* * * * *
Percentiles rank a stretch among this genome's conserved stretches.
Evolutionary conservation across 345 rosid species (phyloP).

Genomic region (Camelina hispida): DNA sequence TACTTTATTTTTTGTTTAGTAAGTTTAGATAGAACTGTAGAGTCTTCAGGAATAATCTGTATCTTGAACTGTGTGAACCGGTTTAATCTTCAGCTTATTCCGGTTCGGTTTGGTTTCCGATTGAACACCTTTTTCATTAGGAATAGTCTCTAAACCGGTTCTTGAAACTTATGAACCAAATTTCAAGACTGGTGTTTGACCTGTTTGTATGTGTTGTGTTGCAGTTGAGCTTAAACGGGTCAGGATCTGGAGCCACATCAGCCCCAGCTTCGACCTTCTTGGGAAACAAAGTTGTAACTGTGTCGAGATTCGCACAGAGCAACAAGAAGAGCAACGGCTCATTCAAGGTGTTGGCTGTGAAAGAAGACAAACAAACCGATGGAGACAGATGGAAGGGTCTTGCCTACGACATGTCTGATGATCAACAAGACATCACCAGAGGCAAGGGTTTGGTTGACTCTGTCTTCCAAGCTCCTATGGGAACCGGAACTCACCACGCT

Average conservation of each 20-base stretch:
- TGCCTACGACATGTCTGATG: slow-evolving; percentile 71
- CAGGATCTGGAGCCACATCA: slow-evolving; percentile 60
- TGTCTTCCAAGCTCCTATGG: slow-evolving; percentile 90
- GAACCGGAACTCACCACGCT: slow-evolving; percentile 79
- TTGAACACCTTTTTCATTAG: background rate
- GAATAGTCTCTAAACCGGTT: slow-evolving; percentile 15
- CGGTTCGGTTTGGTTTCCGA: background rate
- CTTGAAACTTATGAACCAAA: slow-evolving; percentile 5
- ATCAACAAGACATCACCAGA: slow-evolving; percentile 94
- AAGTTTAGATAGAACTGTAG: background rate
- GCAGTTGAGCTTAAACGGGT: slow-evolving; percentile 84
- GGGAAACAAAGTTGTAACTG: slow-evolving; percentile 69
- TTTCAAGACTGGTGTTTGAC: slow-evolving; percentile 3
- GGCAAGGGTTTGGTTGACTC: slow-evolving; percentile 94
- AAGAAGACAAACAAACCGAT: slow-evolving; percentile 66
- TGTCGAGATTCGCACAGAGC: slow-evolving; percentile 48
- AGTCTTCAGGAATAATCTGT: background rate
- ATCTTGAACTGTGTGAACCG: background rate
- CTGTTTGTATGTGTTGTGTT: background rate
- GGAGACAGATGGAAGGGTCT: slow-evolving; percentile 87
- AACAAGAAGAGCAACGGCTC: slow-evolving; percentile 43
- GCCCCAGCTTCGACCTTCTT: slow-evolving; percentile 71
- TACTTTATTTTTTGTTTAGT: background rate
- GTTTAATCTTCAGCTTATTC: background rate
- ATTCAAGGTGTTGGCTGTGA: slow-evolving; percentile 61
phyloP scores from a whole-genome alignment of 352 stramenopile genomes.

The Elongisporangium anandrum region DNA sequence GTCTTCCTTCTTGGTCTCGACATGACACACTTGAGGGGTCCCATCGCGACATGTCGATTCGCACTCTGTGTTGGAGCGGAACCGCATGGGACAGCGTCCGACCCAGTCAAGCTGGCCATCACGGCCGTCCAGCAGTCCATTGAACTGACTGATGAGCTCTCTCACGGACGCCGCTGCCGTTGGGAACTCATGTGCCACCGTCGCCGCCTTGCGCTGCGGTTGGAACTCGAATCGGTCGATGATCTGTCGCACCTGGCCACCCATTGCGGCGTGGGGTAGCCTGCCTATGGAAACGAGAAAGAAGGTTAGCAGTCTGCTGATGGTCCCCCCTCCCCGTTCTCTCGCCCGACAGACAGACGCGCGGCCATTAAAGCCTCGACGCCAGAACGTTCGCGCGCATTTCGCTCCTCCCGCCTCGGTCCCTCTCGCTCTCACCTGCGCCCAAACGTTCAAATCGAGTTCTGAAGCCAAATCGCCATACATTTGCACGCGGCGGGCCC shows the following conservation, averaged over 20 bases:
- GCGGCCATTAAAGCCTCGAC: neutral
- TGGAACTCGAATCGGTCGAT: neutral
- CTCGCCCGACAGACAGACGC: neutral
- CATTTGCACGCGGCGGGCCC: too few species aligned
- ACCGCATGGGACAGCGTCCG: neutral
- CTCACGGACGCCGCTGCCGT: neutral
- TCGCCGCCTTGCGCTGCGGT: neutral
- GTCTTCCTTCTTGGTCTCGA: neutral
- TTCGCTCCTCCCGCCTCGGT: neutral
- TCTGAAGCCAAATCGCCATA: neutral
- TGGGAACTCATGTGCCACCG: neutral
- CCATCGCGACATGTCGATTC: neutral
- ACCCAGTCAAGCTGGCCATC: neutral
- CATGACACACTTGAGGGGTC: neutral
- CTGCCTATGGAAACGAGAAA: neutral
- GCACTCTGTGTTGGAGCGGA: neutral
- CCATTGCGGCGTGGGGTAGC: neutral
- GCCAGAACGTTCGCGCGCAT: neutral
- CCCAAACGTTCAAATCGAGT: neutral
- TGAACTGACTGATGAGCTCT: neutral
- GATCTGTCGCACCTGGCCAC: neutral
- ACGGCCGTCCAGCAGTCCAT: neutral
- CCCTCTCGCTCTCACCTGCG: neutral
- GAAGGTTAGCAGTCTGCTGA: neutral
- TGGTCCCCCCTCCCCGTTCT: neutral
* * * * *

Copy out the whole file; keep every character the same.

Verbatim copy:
Percentiles rank a stretch among this genome's conserved stretches.
Evolutionary conservation across 345 rosid species (phyloP).

Genomic region (Camelina hispida): DNA sequence TACTTTATTTTTTGTTTAGTAAGTTTAGATAGAACTGTAGAGTCTTCAGGAATAATCTGTATCTTGAACTGTGTGAACCGGTTTAATCTTCAGCTTATTCCGGTTCGGTTTGGTTTCCGATTGAACACCTTTTTCATTAGGAATAGTCTCTAAACCGGTTCTTGAAACTTATGAACCAAATTTCAAGACTGGTGTTTGACCTGTTTGTATGTGTTGTGTTGCAGTTGAGCTTAAACGGGTCAGGATCTGGAGCCACATCAGCCCCAGCTTCGACCTTCTTGGGAAACAAAGTTGTAACTGTGTCGAGATTCGCACAGAGCAACAAGAAGAGCAACGGCTCATTCAAGGTGTTGGCTGTGAAAGAAGACAAACAAACCGATGGAGACAGATGGAAGGGTCTTGCCTACGACATGTCTGATGATCAACAAGACATCACCAGAGGCAAGGGTTTGGTTGACTCTGTCTTCCAAGCTCCTATGGGAACCGGAACTCACCACGCT

Average conservation of each 20-base stretch:
- TGCCTACGACATGTCTGATG: slow-evolving; percentile 71
- CAGGATCTGGAGCCACATCA: slow-evolving; percentile 60
- TGTCTTCCAAGCTCCTATGG: slow-evolving; percentile 90
- GAACCGGAACTCACCACGCT: slow-evolving; percentile 79
- TTGAACACCTTTTTCATTAG: background rate
- GAATAGTCTCTAAACCGGTT: slow-evolving; percentile 15
- CGGTTCGGTTTGGTTTCCGA: background rate
- CTTGAAACTTATGAACCAAA: slow-evolving; percentile 5
- ATCAACAAGACATCACCAGA: slow-evolving; percentile 94
- AAGTTTAGATAGAACTGTAG: background rate
- GCAGTTGAGCTTAAACGGGT: slow-evolving; percentile 84
- GGGAAACAAAGTTGTAACTG: slow-evolving; percentile 69
- TTTCAAGACTGGTGTTTGAC: slow-evolving; percentile 3
- GGCAAGGGTTTGGTTGACTC: slow-evolving; percentile 94
- AAGAAGACAAACAAACCGAT: slow-evolving; percentile 66
- TGTCGAGATTCGCACAGAGC: slow-evolving; percentile 48
- AGTCTTCAGGAATAATCTGT: background rate
- ATCTTGAACTGTGTGAACCG: background rate
- CTGTTTGTATGTGTTGTGTT: background rate
- GGAGACAGATGGAAGGGTCT: slow-evolving; percentile 87
- AACAAGAAGAGCAACGGCTC: slow-evolving; percentile 43
- GCCCCAGCTTCGACCTTCTT: slow-evolving; percentile 71
- TACTTTATTTTTTGTTTAGT: background rate
- GTTTAATCTTCAGCTTATTC: background rate
- ATTCAAGGTGTTGGCTGTGA: slow-evolving; percentile 61
phyloP scores from a whole-genome alignment of 352 stramenopile genomes.

The Elongisporangium anandrum region DNA sequence GTCTTCCTTCTTGGTCTCGACATGACACACTTGAGGGGTCCCATCGCGACATGTCGATTCGCACTCTGTGTTGGAGCGGAACCGCATGGGACAGCGTCCGACCCAGTCAAGCTGGCCATCACGGCCGTCCAGCAGTCCATTGAACTGACTGATGAGCTCTCTCACGGACGCCGCTGCCGTTGGGAACTCATGTGCCACCGTCGCCGCCTTGCGCTGCGGTTGGAACTCGAATCGGTCGATGATCTGTCGCACCTGGCCACCCATTGCGGCGTGGGGTAGCCTGCCTATGGAAACGAGAAAGAAGGTTAGCAGTCTGCTGATGGTCCCCCCTCCCCGTTCTCTCGCCCGACAGACAGACGCGCGGCCATTAAAGCCTCGACGCCAGAACGTTCGCGCGCATTTCGCTCCTCCCGCCTCGGTCCCTCTCGCTCTCACCTGCGCCCAAACGTTCAAATCGAGTTCTGAAGCCAAATCGCCATACATTTGCACGCGGCGGGCCC shows the following conservation, averaged over 20 bases:
- GCGGCCATTAAAGCCTCGAC: neutral
- TGGAACTCGAATCGGTCGAT: neutral
- CTCGCCCGACAGACAGACGC: neutral
- CATTTGCACGCGGCGGGCCC: too few species aligned
- ACCGCATGGGACAGCGTCCG: neutral
- CTCACGGACGCCGCTGCCGT: neutral
- TCGCCGCCTTGCGCTGCGGT: neutral
- GTCTTCCTTCTTGGTCTCGA: neutral
- TTCGCTCCTCCCGCCTCGGT: neutral
- TCTGAAGCCAAATCGCCATA: neutral
- TGGGAACTCATGTGCCACCG: neutral
- CCATCGCGACATGTCGATTC: neutral
- ACCCAGTCAAGCTGGCCATC: neutral
- CATGACACACTTGAGGGGTC: neutral
- CTGCCTATGGAAACGAGAAA: neutral
- GCACTCTGTGTTGGAGCGGA: neutral
- CCATTGCGGCGTGGGGTAGC: neutral
- GCCAGAACGTTCGCGCGCAT: neutral
- CCCAAACGTTCAAATCGAGT: neutral
- TGAACTGACTGATGAGCTCT: neutral
- GATCTGTCGCACCTGGCCAC: neutral
- ACGGCCGTCCAGCAGTCCAT: neutral
- CCCTCTCGCTCTCACCTGCG: neutral
- GAAGGTTAGCAGTCTGCTGA: neutral
- TGGTCCCCCCTCCCCGTTCT: neutral